What games were made with JavaScript?

Nothing demonstrates the gaming capabilities of a programming language better than the games it creates. It is important to be able to point to accomplished products that are already on the market.

So, what games have been made with JavaScript? Well, there is a wide variety of games available to play in the modern web browser.

I think it’s important to preface the list with the fact that these games are not as fully-fledged as titles that’s available on other platforms. It’s a given that JavaScript games development is in its early stages and a lot of what’s available are inductions into what JavaScript games will eventually be capable of.

So with that in mind, here is a short curated list of some notable titles:


HexGL is a fast-paced racing game built primarily with HTML5, JavaScript and WebGL. 

It strikes similarities to the classic Wipeout series which was renown for its futuristic style and remarkable electronic soundtrack. There are some very impressive graphics demonstrated here and is a great showcase of what JavaScript games are capable of.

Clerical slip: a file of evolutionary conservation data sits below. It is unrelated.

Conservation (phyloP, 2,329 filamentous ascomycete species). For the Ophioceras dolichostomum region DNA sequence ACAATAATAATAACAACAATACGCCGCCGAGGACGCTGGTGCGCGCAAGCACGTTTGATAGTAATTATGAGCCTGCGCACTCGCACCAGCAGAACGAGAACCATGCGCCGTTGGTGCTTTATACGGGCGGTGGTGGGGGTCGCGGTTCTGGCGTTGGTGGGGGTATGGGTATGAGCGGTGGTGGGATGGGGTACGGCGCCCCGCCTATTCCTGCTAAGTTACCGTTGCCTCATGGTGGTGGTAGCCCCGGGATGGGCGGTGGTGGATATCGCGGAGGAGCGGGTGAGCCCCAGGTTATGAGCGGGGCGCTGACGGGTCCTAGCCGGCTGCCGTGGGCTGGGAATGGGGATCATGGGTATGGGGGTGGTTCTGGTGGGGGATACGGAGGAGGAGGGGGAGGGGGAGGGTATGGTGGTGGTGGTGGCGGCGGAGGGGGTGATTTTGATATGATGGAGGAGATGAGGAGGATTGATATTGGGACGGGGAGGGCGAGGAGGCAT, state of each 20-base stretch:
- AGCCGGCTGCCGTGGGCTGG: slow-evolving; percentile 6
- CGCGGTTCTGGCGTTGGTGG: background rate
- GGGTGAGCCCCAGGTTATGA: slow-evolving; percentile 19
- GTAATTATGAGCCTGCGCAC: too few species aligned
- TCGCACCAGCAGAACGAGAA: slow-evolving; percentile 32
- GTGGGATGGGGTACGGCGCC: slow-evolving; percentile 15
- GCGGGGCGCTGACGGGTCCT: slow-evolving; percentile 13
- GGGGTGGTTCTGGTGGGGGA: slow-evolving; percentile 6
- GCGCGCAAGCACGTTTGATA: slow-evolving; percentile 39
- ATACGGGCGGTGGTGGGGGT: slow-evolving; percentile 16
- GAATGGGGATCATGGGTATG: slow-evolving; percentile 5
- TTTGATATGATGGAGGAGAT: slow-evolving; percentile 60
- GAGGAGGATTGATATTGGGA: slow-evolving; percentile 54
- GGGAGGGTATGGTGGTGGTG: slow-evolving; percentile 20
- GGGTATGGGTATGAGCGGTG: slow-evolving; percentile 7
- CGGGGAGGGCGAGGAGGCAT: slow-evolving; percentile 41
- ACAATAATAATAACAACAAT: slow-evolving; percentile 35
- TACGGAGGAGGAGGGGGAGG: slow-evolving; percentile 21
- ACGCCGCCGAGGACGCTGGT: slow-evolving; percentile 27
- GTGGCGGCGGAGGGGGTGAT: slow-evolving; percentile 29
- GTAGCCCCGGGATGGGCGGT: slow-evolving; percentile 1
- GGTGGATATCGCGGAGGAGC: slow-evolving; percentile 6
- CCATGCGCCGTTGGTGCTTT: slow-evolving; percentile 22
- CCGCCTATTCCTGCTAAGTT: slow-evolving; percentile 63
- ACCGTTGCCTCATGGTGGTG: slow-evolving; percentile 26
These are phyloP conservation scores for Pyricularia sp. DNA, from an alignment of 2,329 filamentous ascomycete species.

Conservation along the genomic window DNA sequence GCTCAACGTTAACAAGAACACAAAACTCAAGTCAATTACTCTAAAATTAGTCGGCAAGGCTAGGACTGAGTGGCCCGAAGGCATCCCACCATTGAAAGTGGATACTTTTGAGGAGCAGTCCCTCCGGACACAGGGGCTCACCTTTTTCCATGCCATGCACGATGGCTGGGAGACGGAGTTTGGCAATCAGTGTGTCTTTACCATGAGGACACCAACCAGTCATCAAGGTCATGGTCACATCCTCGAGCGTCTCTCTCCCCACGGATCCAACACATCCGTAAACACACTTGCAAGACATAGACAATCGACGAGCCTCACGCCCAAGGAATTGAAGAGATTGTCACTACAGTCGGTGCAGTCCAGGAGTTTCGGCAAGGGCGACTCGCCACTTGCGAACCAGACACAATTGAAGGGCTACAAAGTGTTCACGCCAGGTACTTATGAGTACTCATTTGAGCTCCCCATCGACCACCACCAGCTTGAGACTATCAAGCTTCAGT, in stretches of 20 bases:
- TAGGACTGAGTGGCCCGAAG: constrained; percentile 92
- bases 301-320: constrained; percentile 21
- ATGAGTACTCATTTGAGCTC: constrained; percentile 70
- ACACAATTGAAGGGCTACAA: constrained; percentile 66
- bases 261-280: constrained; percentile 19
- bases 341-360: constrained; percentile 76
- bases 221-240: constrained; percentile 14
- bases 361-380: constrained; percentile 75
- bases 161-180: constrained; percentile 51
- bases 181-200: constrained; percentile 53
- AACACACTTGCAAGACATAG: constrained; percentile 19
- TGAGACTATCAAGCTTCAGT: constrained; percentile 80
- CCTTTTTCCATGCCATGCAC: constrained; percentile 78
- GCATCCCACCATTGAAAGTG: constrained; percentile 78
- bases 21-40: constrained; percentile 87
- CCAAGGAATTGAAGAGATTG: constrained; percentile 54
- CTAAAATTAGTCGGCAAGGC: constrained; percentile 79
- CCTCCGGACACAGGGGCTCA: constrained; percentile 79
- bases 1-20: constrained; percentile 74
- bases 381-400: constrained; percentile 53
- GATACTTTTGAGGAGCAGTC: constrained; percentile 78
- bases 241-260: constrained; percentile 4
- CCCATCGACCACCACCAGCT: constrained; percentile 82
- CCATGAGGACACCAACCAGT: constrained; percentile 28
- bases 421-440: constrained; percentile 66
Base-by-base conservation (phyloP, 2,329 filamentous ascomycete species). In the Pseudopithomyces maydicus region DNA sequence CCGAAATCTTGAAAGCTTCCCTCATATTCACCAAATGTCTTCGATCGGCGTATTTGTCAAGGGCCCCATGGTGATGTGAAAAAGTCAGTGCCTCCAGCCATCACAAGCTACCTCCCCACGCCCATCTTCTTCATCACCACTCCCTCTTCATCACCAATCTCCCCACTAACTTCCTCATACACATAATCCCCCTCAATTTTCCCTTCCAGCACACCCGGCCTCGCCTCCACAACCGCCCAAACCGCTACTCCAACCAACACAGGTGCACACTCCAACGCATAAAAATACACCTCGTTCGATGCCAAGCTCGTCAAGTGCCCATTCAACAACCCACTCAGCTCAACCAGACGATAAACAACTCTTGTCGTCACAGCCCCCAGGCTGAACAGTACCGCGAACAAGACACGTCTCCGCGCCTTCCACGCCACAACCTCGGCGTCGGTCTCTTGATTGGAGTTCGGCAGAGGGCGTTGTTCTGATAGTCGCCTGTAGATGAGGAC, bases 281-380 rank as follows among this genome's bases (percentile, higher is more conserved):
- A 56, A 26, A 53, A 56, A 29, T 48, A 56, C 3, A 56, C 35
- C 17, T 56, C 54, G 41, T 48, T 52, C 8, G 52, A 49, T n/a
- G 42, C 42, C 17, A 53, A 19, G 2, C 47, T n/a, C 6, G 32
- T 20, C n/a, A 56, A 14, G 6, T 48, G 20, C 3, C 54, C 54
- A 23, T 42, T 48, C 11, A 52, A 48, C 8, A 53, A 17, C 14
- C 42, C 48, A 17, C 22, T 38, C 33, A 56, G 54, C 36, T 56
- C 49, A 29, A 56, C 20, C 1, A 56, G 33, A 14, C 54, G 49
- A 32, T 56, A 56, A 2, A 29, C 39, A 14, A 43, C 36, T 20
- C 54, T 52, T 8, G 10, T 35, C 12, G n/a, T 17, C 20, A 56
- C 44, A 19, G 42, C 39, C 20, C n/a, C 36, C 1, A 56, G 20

Underrun is another sleek production, that exhibits the artistic vision that can be used in JavaScript games.

Familiar stylized blocky pixels dominate the art style. It’s simple but gives a great preview of what JavaScript games could be capable of in the future.


Quite possibly the most comprehensive JavaScript game available. CrossCode was created using HTML and ImpactJS.

It is a futuristic retro-inspired 2d game with a very well realized settings. With a deep story and interactive world full of NPC’s with their own storylines.

CrossCode provides a quality RPG experience and bolsters impressive RPG gameplay that puts it above most JavaScript current releases. 

Gods Will Be Watching

Gods will be watching, provides an interesting puzzle game that features a crew that has to survive for 40 days in isolation.

It has a robust cast of different characters with a very interesting art style

The player has to interact with the crew to keep them warm, nourished and sane. With its intriguing premise and adventure game style action, Gods will be watching provides one of the more unique JavaScript game experiences available.


Polycraft offers a resource collection, 3d tower defense game. Its probably one of the most polished JavaScript games available and it run incredibly smoothly in most web browsers.

Can you make mobile games with JavaScript?

So if we can agree that JavaScript games are usually not lengthy with relatively simple controls and complexity, you might think that they would be best suited on an AppStore. There is certainly an argument to made for this, a mobile could provide the optimum platform for what typical JavaScript games are trying to achieve.

With this in mind, can you make mobile games with JavaScript? Generally, if you would like to deploy a JavaScript game to mobile devices there are quite a few tools to available accomplish this.